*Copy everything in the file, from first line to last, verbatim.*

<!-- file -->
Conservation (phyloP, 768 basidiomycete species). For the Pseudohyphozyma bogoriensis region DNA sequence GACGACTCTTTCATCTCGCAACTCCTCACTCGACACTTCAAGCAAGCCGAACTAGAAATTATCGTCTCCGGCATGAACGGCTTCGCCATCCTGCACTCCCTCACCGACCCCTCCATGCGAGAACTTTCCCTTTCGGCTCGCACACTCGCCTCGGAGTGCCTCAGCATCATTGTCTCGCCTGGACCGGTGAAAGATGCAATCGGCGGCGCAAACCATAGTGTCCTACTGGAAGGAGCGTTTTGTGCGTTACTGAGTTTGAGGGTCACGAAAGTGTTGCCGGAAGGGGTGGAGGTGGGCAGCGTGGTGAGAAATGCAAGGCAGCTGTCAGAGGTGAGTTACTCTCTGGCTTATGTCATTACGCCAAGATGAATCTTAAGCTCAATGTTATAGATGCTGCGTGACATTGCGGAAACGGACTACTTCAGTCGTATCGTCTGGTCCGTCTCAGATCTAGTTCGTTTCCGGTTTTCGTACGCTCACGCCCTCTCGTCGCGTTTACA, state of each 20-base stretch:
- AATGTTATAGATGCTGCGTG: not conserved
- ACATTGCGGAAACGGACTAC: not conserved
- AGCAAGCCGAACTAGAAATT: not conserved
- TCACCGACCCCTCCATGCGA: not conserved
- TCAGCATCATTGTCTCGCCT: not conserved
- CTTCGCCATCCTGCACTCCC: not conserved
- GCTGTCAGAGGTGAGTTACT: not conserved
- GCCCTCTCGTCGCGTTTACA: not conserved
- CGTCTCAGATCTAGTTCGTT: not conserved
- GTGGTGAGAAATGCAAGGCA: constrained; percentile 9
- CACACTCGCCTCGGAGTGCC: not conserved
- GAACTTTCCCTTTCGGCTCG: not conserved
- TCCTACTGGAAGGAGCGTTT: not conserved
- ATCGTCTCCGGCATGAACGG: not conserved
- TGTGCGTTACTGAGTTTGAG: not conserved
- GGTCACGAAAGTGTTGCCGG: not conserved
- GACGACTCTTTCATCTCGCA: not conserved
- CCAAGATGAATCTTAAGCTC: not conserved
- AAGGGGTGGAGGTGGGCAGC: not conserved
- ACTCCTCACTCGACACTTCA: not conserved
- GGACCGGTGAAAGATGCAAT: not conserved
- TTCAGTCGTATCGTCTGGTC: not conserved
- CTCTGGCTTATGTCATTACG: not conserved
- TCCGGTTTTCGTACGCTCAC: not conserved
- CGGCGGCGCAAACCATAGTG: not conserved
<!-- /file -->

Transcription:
Conservation (phyloP, 768 basidiomycete species). For the Pseudohyphozyma bogoriensis region DNA sequence GACGACTCTTTCATCTCGCAACTCCTCACTCGACACTTCAAGCAAGCCGAACTAGAAATTATCGTCTCCGGCATGAACGGCTTCGCCATCCTGCACTCCCTCACCGACCCCTCCATGCGAGAACTTTCCCTTTCGGCTCGCACACTCGCCTCGGAGTGCCTCAGCATCATTGTCTCGCCTGGACCGGTGAAAGATGCAATCGGCGGCGCAAACCATAGTGTCCTACTGGAAGGAGCGTTTTGTGCGTTACTGAGTTTGAGGGTCACGAAAGTGTTGCCGGAAGGGGTGGAGGTGGGCAGCGTGGTGAGAAATGCAAGGCAGCTGTCAGAGGTGAGTTACTCTCTGGCTTATGTCATTACGCCAAGATGAATCTTAAGCTCAATGTTATAGATGCTGCGTGACATTGCGGAAACGGACTACTTCAGTCGTATCGTCTGGTCCGTCTCAGATCTAGTTCGTTTCCGGTTTTCGTACGCTCACGCCCTCTCGTCGCGTTTACA, state of each 20-base stretch:
- AATGTTATAGATGCTGCGTG: not conserved
- ACATTGCGGAAACGGACTAC: not conserved
- AGCAAGCCGAACTAGAAATT: not conserved
- TCACCGACCCCTCCATGCGA: not conserved
- TCAGCATCATTGTCTCGCCT: not conserved
- CTTCGCCATCCTGCACTCCC: not conserved
- GCTGTCAGAGGTGAGTTACT: not conserved
- GCCCTCTCGTCGCGTTTACA: not conserved
- CGTCTCAGATCTAGTTCGTT: not conserved
- GTGGTGAGAAATGCAAGGCA: constrained; percentile 9
- CACACTCGCCTCGGAGTGCC: not conserved
- GAACTTTCCCTTTCGGCTCG: not conserved
- TCCTACTGGAAGGAGCGTTT: not conserved
- ATCGTCTCCGGCATGAACGG: not conserved
- TGTGCGTTACTGAGTTTGAG: not conserved
- GGTCACGAAAGTGTTGCCGG: not conserved
- GACGACTCTTTCATCTCGCA: not conserved
- CCAAGATGAATCTTAAGCTC: not conserved
- AAGGGGTGGAGGTGGGCAGC: not conserved
- ACTCCTCACTCGACACTTCA: not conserved
- GGACCGGTGAAAGATGCAAT: not conserved
- TTCAGTCGTATCGTCTGGTC: not conserved
- CTCTGGCTTATGTCATTACG: not conserved
- TCCGGTTTTCGTACGCTCAC: not conserved
- CGGCGGCGCAAACCATAGTG: not conserved